Students are one of the most widely affected groups by the COVID-19 crisis. Any lost education to a student slows their progress and reduces their success.School used to be a consistent, reliable feature in the lives of parents, students, and instructors until COVID added uncertainty and took away the ability to meet in person.Students at all levels of education are struggling to cope with the changes. Households are fighting for bandwidth on the Internet as students learn online and parents work remotely. Community college students are more adversely affected than their private or state-run colleges. COVID-19 is putting up roadblocks at all levels of education. While there are many negative effects on the education industry, COVID-19 is paving the way to give students more learning options. These obstacles provide educators with the opportunity to find creative solutions.
Students Are Looking for Alternatives to Four-Year Universities
Technology is upending industries, and education is no exception. Both traditional and non-traditional students are looking for faster ways to learn skills than spending time and money at colleges in their region. COVID-19 is accelerating the search for college alternatives. The lack of certainty around campus life and in-person classes is making students look for sure things. Taking online college courses is more reliable since students don’t have to worry about getting sick or flip-flopping between online and in-person.
Emphasis on Self-paced Learning
Even beforeCOVID-19, our world emphasized taking the initiative for your personal development.The Internet has long been a tool for sharing resources and learning new things. Education companies are capitalizing on the trend by offering online courses for in-demand skills. Through pre-published modules and peer grading systems, companies like Coursera and Udemy allow ambitious learners to upskill.
College students are using these tools to get their foot in the door with technical skills. Computer science is one of the fastest-growing industries, and four-year schools can’t meet the industry’s demands.Just like startups, students are looking for the fastest way to get on the market. A four-year degree often includes humanities classes and other topics not central to a student’s focus area. While humanities and other knowledge-building classes are great resources for learners, some view them as a waste of time and money. Students would rather focus on the skills that will get them hired. Technical schools and coding boot camps are gaining popularity as students focus on quickly learning skills rather than taking humanities classes that won’t further their career. These options allow students to increase the tools at their disposal and gain the skills for entry level employment.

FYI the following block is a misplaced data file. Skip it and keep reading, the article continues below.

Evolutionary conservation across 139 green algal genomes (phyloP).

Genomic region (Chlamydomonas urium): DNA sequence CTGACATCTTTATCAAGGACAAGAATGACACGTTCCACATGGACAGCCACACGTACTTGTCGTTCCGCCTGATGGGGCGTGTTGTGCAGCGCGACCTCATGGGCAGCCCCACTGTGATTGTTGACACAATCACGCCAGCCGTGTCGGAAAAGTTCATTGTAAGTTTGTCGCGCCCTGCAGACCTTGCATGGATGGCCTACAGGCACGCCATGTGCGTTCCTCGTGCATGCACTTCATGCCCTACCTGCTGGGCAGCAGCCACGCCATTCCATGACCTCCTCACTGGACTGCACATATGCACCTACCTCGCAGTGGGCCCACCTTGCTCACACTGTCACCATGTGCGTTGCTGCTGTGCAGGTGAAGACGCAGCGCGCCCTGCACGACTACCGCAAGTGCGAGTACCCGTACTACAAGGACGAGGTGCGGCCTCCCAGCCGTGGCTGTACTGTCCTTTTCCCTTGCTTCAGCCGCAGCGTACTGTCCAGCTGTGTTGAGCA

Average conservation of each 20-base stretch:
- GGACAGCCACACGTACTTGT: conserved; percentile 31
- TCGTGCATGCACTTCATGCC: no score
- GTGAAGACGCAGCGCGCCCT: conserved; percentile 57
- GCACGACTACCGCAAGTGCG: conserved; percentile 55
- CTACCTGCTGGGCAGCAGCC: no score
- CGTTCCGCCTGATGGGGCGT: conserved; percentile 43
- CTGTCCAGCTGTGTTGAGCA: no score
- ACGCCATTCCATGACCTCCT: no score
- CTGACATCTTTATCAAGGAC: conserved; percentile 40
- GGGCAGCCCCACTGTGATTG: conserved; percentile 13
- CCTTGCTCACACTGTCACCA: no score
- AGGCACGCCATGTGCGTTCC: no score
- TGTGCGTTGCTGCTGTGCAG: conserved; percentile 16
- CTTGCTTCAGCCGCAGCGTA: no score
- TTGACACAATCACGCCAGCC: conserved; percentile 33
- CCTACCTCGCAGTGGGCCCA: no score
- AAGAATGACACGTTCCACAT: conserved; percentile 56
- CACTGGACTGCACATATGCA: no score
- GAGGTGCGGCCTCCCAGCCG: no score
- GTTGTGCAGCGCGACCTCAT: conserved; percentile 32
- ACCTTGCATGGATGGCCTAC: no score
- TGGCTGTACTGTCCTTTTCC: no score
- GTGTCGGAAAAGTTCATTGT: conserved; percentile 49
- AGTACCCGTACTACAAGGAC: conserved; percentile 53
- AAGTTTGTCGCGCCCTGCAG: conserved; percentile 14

Online Degrees Will Mimic Remote Working Situations
Workplaces, just like schools, transitioned to remote work. Online education is incorporating collaborating with peers and instructors to prepare students for the remote workplace.While self-paced courses are a good tool for learning, the best online degrees will involve opportunities to collaborate with peers.Education isn’t all about reading facts and taking a test. Students learn the material best when they get to engage with the content in unique and challenging ways.
Colleges Are Emphasizing Soft Skills
Standardized tests across the world were cancelled, making it difficult to assess the knowledge a student obtains before heading to college. While concrete skills like English, math, and science are important, soft skills are often an indication of a student’s success in college. GPA is a better indicator of college success than SAT or ACT scores. GPA gives colleges admission counselors more insight into the habits of applicants. SAT and ACT scores can be high for gifted students with a poor work ethic. A poor work ethic won’t get students through college, even if they are skilled test-takers.
Remote Learning Is Practice for Remote Work
At the end of the day, we pursue education to increase the ceiling of careers. Many of the communication tools used for online learners directly translate to the workplace. Messaging services, video calls, and time management are all needed to succeed in today’s office environment. Even though younger students might be well versed in how to use messaging apps, the practice of professional use during school helps students to present themselves in a better light to employers.It’s important that teachers of K‑12 students, and even some first-year college students, get directly taught or corrected when communicating. It’s not a guarantee that students have experience using certain apps or know proper communication tools.
Students are central to the education industry. The education industry will continue to adapt to their needs to improve outcomes. COVID-19 is the catalyst to bring the education industry to the 21st century.